Java Reference
In-Depth Information
WARNING: WHEN BND GOES BAD When using bnd, it's essential to inspect
both your bundle contents and your manifest after building, at least while
you're getting started. Small misunderstandings between you and bnd can
result in
Every package in your bundle being exported
All of your dependencies being included in your bundle
None of your classes being repackaged in your bundle
The authors are aware of these possibilities because we've made all of these
mistakes ourselves! You'll quickly discover if your classes haven't been
included in your bundle, but the other two issues may take much longer to
notice; your built bundle will be perfectly valid, but it won't be at all encapsu-
lated, or at all modular, so it's not in the spirit of OSG i.
We've been talking about building using bnd, but what you're doing here is some-
where halfway between building and packaging. The way you're using it, the bnd tool
isn't compiling anything; all it's doing is using the precompiled code to generate a
manifest, and then packaging everything up into a JAR .
When you used bnd to build the fancyfoods.persistence bundle, it added in pack-
age imports, but no versions. Because specifying versions is an OSG i best practice, it
would be annoying if bnd always ignored them. Luckily, bnd will take good care of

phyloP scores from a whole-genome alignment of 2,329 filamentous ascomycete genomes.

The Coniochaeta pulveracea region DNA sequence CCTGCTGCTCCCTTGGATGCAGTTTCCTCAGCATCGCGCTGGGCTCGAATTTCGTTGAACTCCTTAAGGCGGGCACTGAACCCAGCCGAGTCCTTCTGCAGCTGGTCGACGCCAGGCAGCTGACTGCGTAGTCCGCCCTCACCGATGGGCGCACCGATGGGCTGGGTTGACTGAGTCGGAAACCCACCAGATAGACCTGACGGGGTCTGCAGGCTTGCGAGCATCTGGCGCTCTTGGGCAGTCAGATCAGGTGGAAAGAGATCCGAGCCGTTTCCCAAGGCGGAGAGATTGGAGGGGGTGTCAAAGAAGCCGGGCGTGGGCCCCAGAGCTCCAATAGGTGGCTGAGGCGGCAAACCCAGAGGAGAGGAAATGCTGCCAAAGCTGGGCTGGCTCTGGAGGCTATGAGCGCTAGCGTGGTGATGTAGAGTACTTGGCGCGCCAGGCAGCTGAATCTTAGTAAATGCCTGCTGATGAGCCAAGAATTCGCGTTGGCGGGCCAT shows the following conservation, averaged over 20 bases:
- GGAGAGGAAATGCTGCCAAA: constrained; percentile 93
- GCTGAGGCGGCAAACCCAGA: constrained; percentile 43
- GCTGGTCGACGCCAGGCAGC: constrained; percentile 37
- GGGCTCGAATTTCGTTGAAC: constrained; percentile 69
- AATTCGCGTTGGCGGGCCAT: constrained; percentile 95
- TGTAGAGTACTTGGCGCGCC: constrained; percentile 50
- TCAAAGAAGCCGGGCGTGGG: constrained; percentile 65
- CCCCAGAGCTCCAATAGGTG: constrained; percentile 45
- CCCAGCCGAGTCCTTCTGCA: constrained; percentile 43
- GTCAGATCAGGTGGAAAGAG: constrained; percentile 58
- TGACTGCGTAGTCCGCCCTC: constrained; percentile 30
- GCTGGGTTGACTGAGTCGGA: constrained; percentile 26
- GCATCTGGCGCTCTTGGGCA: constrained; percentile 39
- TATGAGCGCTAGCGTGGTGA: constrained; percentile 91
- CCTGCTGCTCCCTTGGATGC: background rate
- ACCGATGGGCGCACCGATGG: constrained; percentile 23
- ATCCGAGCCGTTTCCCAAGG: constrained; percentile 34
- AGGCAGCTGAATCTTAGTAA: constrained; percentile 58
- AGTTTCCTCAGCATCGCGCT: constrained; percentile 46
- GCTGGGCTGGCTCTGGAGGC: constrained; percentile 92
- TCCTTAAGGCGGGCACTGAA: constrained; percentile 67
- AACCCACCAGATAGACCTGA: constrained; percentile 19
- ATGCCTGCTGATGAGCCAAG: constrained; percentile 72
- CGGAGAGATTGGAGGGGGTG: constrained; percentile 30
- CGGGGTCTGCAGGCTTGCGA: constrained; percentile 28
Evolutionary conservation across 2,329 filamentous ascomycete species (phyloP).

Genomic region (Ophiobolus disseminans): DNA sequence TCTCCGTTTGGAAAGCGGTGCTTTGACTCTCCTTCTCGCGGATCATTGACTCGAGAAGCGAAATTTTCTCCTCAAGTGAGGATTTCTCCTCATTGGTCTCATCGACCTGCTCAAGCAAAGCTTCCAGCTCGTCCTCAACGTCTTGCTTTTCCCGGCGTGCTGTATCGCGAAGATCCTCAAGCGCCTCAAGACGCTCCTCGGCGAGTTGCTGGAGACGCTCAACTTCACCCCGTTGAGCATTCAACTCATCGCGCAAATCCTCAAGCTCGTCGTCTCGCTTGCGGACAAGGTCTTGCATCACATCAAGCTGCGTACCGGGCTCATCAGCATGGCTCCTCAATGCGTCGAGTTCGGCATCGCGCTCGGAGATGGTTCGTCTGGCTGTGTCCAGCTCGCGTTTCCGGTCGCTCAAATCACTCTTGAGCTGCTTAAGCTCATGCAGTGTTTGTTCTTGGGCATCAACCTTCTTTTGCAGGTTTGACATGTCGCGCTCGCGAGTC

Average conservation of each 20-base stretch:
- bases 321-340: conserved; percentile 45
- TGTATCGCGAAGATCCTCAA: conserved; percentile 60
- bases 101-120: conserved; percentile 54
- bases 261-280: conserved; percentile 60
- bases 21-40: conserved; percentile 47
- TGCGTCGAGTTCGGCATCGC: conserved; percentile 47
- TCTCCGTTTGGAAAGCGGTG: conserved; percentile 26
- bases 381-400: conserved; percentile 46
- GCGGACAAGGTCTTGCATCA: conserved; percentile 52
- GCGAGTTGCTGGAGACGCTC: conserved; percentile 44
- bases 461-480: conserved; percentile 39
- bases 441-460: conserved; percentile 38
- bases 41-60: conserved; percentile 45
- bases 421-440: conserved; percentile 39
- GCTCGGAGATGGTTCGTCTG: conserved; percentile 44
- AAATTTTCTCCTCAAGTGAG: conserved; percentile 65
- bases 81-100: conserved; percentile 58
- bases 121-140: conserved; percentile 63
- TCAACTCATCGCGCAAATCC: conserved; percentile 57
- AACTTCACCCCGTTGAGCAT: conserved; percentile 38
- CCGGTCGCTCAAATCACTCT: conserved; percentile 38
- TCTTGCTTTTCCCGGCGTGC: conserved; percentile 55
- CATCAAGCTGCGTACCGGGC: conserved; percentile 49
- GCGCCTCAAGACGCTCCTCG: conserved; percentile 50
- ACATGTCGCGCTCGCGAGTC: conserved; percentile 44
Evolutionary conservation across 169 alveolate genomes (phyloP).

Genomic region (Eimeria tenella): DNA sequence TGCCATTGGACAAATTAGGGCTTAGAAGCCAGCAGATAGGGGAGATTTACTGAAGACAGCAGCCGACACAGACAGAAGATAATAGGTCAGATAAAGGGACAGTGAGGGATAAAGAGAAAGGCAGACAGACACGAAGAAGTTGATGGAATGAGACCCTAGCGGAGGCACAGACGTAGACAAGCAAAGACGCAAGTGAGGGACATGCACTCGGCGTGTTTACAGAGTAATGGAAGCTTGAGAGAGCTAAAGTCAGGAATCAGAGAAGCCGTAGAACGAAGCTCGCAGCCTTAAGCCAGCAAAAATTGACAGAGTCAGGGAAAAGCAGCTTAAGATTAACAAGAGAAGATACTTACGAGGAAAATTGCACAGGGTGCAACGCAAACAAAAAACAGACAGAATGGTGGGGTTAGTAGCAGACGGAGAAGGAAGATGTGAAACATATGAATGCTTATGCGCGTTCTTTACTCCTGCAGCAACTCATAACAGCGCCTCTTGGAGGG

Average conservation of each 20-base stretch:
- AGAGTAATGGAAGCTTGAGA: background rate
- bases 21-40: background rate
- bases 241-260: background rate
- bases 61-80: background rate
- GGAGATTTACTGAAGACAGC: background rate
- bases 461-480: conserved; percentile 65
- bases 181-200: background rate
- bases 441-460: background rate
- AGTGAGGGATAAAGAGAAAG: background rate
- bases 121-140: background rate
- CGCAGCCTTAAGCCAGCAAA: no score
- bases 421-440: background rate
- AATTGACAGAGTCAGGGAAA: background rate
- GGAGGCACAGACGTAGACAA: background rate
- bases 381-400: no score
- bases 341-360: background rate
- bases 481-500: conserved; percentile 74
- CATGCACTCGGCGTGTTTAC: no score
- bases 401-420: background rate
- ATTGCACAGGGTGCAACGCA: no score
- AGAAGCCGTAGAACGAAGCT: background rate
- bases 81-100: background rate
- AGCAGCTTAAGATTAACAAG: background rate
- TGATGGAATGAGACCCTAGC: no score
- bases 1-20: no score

your versions if provided with the right information.
Bnd can't guess the version of exported packages from their bytecode, so the ver-
sion must be specified somewhere. One option is to explicitly list the packages in the
Export-Package and provide a version for each one, but this is manual, and undoes
some of the benefits of bnd wildcards. A nicer solution is to make use of bnd's sup-
port for Java files. A package-info file is a special class whose
only content is an annotation specifying the version. Because the package-info files
are right next to the source, it's easier to remember to update them when making
code changes.
An alternative to
Some people dislike the extra overhead of maintaining a class to represent information
about their Java packages. As an alternative option, bnd also looks for text files called
packageinfo in each package. These packageinfo files use the properties format,
but otherwise can contain exactly the same information as .
Any of the tricks we show you for managing will work equally
well in a packageinfo file.
Bnd will automatically detect package-info files and use them to determine the ver-
sion of exported packages. For example, to set the version of the
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